Direct contact with other dogs and their body fluids can provide a perfect opportunity for transmission of respiratory and other communicable diseases, especially kennel cough, influenza, conjunctivitis, infectious diarrhea, and even rabies.​6​ Even if your dog is fully vetted and vaccinated, no vaccine is perfect, and infectious diseases can still be transmitted when unfamiliar dogs are in close contact. While many small dog parks have vaccination and registration rules for attendees, these rules may be difficult to enforce (or may not exist) at larger community dog parks. Your dog should be up to date with rabies, distemper (DHPP, DALPP, DHLPP), and kennel cough (Bordetella) vaccines, as well as any other vaccines your park or play group might require (such as canine influenza). If your dog is sick, please avoid the dog park until clinical signs have resolved or until your veterinarian has cleared your pet for group play.

Fight wounds and physical incidents​

While no veterinarian can prevent fight wounds ahead of time, owners can make sure that their pets are licensed, surgically spayed or neutered, vaccinated for rabies, and properly restrained while at the dog park to minimize the risk of a serious injury or post-bite rabies infection. Unintended matings and non-bite-related injuries (cruciate ligament tears, broken bones, sprains, broken toenails, etc.) can also occur. Any pet who is injured at a dog park should be evaluated by a veterinarian immediately to determine if post-exposure rabies boosters, antibiotics/pain meds, or intensive wound management are needed. Make sure you have contact information for your regular veterinarian or an emergency facility nearby before you set out for the dog park, to avoid having to scramble to find this information during an emergency.

Following all of these guidelines can help ensure that your dog is as safe and healthy as possible while participating in dog park playtime. If you are trying to choose a new dog park for your pup, look for the following criteria to help protect your dog’s safety:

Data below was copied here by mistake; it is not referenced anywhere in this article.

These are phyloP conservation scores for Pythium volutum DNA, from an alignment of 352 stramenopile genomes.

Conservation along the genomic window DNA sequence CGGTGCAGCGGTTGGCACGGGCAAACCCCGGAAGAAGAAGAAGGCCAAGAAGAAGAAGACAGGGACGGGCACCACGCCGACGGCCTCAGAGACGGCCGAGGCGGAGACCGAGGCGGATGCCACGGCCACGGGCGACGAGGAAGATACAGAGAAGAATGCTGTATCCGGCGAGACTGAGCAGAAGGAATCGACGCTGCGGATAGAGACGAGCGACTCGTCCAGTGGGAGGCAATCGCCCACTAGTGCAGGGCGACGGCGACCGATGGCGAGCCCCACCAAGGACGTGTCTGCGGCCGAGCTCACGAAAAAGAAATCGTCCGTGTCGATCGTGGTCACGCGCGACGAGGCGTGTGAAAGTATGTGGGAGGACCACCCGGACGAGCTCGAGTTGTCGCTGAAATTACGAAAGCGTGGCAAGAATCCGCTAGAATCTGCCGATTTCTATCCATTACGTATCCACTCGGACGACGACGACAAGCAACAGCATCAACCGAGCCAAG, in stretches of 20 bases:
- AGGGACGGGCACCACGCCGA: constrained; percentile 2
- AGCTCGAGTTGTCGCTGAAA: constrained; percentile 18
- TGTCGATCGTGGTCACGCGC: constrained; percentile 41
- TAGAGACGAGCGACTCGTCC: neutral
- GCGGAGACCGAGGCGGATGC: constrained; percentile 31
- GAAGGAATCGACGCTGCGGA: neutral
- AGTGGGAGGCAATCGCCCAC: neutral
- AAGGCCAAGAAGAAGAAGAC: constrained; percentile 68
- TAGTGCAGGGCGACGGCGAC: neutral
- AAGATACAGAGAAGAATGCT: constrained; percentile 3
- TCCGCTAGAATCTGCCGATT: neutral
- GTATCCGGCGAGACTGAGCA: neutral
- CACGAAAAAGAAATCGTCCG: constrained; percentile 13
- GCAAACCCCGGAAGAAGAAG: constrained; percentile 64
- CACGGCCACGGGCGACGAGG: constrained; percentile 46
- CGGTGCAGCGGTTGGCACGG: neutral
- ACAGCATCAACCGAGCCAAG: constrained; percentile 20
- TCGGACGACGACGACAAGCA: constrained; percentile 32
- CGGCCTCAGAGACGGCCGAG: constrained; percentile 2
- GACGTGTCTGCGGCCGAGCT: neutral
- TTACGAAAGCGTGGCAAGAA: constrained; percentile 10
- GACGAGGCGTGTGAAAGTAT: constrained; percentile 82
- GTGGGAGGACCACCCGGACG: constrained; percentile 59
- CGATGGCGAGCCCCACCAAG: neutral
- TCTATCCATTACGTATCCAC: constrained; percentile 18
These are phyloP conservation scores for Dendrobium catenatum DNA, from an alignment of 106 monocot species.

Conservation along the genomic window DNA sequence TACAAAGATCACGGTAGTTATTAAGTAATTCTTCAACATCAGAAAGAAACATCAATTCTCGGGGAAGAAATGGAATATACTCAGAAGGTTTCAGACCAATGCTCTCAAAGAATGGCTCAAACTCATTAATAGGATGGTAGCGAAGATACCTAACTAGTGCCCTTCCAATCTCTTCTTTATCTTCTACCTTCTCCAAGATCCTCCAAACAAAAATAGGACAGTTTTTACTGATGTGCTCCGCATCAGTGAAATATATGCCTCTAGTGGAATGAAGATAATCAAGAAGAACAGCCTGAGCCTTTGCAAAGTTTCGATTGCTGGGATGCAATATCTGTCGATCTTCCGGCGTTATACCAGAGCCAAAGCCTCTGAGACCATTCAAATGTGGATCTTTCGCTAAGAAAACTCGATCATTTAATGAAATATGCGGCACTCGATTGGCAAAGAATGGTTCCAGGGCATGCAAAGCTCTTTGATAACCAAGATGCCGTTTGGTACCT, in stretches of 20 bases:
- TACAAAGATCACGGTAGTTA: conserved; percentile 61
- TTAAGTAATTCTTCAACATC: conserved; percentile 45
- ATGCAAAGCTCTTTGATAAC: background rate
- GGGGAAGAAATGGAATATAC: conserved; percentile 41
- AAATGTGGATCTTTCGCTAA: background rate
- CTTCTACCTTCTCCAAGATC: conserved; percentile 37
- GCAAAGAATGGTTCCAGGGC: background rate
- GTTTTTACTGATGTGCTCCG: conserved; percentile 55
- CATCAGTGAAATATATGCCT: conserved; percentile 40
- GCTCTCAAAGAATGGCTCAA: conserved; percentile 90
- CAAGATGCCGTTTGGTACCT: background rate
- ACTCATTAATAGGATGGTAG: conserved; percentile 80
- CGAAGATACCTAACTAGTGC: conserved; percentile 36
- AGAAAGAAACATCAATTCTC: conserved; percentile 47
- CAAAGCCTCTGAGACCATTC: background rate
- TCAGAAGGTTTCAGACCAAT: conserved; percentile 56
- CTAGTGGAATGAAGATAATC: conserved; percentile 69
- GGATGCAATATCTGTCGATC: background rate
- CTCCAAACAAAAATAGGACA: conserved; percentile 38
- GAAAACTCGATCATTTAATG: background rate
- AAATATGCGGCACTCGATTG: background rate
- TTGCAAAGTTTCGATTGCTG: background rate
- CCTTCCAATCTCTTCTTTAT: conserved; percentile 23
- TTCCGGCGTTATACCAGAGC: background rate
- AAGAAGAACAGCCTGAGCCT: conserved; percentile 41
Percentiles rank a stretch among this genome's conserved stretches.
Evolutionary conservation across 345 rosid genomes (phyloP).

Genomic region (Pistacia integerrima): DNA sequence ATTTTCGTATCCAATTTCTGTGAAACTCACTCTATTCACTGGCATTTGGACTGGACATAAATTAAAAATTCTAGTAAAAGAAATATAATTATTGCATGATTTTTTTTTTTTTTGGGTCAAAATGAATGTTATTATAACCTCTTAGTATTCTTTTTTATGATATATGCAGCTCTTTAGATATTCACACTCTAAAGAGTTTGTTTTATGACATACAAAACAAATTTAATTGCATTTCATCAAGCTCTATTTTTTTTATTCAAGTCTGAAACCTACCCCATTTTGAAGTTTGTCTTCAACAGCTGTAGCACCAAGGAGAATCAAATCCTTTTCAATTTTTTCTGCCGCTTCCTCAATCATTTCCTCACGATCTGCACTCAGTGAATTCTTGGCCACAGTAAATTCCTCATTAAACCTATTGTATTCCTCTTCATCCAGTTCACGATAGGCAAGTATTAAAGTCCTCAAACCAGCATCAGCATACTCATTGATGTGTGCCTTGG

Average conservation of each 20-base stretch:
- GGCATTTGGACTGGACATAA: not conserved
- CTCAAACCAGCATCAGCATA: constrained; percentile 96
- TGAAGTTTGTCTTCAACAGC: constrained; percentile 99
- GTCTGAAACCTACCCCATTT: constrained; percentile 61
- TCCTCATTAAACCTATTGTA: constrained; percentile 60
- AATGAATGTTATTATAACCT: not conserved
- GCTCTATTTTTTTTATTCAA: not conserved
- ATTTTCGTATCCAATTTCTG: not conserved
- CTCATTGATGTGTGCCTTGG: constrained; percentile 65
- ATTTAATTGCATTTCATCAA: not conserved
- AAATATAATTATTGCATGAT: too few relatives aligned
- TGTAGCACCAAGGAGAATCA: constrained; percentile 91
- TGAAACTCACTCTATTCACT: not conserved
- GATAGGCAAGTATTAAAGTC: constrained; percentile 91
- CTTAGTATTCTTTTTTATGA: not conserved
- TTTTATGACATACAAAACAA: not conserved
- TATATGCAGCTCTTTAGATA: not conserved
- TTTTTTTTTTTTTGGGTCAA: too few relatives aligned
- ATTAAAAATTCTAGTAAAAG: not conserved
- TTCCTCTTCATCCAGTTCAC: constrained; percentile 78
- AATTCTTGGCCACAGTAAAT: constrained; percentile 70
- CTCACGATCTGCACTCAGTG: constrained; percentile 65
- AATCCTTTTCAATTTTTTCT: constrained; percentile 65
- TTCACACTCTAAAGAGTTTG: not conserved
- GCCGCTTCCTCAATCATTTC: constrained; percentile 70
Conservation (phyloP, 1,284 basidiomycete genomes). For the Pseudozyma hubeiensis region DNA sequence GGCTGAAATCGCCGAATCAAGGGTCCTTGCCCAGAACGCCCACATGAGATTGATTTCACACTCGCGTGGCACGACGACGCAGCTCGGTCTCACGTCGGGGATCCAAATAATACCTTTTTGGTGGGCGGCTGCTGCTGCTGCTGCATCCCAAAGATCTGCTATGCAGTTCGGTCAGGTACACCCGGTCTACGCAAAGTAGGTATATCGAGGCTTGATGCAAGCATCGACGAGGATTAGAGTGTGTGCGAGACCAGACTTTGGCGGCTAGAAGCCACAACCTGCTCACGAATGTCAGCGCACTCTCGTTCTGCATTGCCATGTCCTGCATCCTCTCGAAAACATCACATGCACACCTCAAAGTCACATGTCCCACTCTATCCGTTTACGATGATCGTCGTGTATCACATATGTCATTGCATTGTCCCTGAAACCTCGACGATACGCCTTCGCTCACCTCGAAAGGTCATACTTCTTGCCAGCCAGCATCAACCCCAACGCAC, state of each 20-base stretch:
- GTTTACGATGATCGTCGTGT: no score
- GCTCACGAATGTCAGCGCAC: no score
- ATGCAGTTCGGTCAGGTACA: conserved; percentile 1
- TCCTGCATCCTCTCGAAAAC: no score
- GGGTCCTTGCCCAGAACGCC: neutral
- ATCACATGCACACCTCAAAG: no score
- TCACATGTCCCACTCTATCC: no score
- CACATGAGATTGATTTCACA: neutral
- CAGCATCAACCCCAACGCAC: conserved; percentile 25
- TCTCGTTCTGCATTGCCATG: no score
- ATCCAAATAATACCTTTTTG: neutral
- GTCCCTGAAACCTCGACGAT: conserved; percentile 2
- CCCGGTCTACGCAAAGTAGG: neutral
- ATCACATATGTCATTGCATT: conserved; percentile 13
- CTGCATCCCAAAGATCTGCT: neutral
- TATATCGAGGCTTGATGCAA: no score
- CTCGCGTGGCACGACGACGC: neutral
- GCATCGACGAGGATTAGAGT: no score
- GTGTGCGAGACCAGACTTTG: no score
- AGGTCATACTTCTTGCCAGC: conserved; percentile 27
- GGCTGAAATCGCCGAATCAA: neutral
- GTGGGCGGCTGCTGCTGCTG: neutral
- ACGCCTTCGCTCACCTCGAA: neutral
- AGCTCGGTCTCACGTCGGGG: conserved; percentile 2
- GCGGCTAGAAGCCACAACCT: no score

• Controlled access to the park area, such as a passcode, keyfob, or keyed lock – this limits entry of unregistered and unvaccinated dogs as well as limits exposure to wildlife
  • Perimeter fencing to exclude wildlife and other animals and to keep dogs and errant toys out of traffic
  • Firm requirements for all participating dogs to be vaccinated and licensed with the city or town, as well as registered with the dog park organization itself
  • Readily accessible waste bags to encourage all park users to clean up after their dogs
  • Water stations (with mosquito prevention) for warm days, or consider bringing a water dish to minimize contamination

In summary, the guidelines provided here can help keep your dog safe and healthy while he or she is enjoying puppy playtime at the dog park, as well as help prevent your dog from bringing zoonotic parasites and other diseases back to your home and family. If you have specific questions about how to best protect your dog from the diseases and parasites mentioned above, please ask your veterinarian.

REFERENCES

  1. ​Bishop GT and E DeBess, ​Vet Parasitol Reg Stud Reports​ 2020 Dec; 22: 100494.
  2. ​Duncan KT et al., ​Vet Parasitol Reg Stud Reports​ 2020 Jan; 19: 100362.
  3. ​Hascall KL et al., ​J Vet Intern Med​ 2016 Nov; 30(6): 1838-1845.
  4. ​Stafford K et al., ​Parasit Vectors​ 2020 Jun 1; 13(1): 275.
  5. ​Honsberger NA et al., ​Vet Parasitol​ 2016 May 30; 222: 67-72.
  6. ​Stull JW et al., ​J Am Vet Med Assoc​ 2016 Sep 15; 249(6): 612-617.